In this paper, I suggest that Heidegger’s conception of freedom, elaborated in piecemeal fashion in Being and Time, The Basic Problems of Phenomenology, and Metaphysical Foundations of Logic and culminating in The Essence of Human Freedom, providesa way of rethinking our conception of freedom, not as a set of specific determinations and rights, but as the very condition for the possibility of both existence and community. In this elaboration, it is possible to trace Heidegger’s gradual removal of freedom from the ontology of self-presence. This, I argue, offers us a way of thinking freedom, not in terms of a quality or attribute that Dasein possess, but in terms of community, fraternity, and hence ethics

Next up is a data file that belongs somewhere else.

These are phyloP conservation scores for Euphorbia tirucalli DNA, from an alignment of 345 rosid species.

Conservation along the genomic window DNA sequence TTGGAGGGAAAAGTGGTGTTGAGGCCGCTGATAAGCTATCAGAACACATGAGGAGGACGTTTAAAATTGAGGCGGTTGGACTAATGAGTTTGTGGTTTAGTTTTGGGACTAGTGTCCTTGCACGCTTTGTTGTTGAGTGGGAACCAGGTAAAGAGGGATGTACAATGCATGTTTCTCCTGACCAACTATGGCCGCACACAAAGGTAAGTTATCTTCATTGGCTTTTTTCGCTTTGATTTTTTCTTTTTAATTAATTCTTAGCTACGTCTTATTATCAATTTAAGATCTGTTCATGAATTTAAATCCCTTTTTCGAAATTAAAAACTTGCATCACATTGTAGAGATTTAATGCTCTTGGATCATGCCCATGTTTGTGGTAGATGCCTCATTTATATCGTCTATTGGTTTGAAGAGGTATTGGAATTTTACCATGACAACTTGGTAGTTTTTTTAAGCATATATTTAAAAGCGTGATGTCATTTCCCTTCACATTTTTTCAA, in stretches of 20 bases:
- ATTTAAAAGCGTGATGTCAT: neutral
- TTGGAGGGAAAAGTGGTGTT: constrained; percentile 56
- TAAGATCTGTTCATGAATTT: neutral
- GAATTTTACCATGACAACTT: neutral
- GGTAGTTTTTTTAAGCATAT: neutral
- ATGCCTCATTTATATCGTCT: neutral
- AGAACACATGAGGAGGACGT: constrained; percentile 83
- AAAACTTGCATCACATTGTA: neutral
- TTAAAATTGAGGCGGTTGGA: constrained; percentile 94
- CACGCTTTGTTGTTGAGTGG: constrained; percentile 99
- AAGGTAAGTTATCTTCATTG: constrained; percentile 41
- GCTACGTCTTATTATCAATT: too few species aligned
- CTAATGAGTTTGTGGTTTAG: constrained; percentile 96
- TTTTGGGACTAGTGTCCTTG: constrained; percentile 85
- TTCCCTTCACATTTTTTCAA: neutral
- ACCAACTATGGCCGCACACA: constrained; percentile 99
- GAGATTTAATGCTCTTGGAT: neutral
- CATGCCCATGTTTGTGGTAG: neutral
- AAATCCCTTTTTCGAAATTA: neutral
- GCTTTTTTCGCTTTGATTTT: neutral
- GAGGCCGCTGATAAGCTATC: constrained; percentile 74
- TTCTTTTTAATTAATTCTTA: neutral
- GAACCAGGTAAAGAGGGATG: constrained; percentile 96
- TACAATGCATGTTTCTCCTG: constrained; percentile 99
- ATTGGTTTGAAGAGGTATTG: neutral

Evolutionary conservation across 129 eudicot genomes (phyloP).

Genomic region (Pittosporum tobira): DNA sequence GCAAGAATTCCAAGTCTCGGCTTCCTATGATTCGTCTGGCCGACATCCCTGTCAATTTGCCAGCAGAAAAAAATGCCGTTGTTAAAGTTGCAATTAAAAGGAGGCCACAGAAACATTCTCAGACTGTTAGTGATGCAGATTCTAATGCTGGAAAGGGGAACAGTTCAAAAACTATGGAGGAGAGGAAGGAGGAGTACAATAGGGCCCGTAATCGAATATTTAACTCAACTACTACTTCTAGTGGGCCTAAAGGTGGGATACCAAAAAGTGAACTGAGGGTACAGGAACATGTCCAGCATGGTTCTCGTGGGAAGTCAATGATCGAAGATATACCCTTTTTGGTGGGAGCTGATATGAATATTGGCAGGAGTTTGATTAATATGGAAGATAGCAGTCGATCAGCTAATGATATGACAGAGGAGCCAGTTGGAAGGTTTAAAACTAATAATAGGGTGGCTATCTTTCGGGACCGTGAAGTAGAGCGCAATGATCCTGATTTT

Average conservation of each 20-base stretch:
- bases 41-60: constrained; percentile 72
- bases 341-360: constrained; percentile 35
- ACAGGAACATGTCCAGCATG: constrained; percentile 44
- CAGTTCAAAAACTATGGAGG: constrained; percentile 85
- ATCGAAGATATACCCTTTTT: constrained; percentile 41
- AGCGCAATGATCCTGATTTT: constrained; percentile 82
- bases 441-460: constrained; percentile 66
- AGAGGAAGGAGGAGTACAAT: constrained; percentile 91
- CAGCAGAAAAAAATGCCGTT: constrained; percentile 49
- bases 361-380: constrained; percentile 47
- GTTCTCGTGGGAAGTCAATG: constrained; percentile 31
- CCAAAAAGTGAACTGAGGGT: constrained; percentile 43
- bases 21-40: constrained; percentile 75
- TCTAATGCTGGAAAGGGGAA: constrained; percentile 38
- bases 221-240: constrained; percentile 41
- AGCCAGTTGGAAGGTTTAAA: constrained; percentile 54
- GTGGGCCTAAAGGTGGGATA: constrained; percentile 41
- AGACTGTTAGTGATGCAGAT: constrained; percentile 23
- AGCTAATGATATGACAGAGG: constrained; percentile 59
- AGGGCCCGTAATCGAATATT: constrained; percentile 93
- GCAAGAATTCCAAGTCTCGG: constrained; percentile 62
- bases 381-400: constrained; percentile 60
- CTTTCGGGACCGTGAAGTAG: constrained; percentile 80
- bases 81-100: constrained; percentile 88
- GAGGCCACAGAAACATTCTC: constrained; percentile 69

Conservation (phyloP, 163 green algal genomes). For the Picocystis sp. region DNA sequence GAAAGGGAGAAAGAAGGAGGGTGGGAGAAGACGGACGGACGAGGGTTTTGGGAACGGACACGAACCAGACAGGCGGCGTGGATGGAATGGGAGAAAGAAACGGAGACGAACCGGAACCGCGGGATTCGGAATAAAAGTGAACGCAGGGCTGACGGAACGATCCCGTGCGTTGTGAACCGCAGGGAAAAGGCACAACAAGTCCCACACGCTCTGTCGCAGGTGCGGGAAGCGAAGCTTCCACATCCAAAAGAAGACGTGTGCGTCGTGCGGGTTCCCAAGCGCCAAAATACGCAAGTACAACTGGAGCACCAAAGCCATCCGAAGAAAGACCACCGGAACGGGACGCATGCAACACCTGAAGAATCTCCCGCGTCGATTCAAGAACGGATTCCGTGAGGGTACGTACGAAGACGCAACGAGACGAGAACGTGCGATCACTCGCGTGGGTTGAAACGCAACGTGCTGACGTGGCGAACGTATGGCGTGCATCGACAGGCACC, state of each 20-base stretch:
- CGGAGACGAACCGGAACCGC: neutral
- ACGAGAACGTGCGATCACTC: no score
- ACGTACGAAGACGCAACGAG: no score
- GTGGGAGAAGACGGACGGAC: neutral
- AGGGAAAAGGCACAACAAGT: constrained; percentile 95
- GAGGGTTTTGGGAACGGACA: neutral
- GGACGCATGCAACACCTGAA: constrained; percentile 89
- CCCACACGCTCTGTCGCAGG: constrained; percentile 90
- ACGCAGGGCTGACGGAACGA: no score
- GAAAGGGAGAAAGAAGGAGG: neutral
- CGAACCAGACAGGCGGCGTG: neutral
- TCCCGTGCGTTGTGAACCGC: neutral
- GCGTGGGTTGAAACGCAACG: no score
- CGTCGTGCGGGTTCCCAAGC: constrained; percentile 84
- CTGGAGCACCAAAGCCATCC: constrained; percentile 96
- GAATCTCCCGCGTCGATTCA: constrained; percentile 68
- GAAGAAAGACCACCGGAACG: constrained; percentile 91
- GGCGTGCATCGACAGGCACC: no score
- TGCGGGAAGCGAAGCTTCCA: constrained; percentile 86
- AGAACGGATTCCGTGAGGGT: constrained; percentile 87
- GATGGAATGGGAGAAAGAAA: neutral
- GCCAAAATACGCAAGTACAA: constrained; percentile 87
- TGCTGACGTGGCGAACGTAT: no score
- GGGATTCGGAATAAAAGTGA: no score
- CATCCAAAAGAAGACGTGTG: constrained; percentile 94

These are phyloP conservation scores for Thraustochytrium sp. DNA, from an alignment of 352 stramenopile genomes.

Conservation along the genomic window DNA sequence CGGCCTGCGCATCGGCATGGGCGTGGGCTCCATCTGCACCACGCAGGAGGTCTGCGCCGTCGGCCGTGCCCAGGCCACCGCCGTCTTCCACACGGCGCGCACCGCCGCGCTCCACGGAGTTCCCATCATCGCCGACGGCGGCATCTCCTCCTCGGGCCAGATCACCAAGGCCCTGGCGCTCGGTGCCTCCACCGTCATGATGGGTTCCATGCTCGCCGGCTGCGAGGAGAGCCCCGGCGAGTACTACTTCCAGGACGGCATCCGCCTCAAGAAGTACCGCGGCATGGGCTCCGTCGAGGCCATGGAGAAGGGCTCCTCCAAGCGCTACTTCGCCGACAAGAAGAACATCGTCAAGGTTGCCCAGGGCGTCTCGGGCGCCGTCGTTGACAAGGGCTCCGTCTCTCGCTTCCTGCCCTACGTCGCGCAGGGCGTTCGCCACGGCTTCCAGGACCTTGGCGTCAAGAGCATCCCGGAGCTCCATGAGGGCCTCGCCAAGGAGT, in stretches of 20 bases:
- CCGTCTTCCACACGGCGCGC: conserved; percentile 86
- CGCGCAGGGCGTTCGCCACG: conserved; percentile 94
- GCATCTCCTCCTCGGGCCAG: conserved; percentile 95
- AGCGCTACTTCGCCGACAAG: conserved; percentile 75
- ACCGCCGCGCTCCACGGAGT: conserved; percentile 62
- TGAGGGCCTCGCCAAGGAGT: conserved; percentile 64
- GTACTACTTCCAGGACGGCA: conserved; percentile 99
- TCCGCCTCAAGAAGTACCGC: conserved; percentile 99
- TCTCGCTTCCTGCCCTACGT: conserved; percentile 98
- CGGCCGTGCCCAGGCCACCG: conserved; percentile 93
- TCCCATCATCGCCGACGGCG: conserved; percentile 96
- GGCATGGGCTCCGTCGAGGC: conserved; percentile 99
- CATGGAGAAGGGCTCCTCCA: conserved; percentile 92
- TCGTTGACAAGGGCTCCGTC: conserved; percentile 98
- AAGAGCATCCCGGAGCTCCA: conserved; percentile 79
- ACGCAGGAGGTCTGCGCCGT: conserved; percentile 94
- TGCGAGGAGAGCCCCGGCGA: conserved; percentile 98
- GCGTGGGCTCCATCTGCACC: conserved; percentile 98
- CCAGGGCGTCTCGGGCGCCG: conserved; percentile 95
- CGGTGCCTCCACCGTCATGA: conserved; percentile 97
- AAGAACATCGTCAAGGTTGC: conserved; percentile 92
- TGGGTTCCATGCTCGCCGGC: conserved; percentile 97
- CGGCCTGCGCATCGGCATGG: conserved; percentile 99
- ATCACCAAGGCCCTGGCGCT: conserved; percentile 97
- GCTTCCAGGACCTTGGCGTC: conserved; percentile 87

Keywords Catholic Tradition  Contemporary Philosophy  History of Philosophy
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ISBN(s) 0019-0365
DOI 10.5840/ipq20064627
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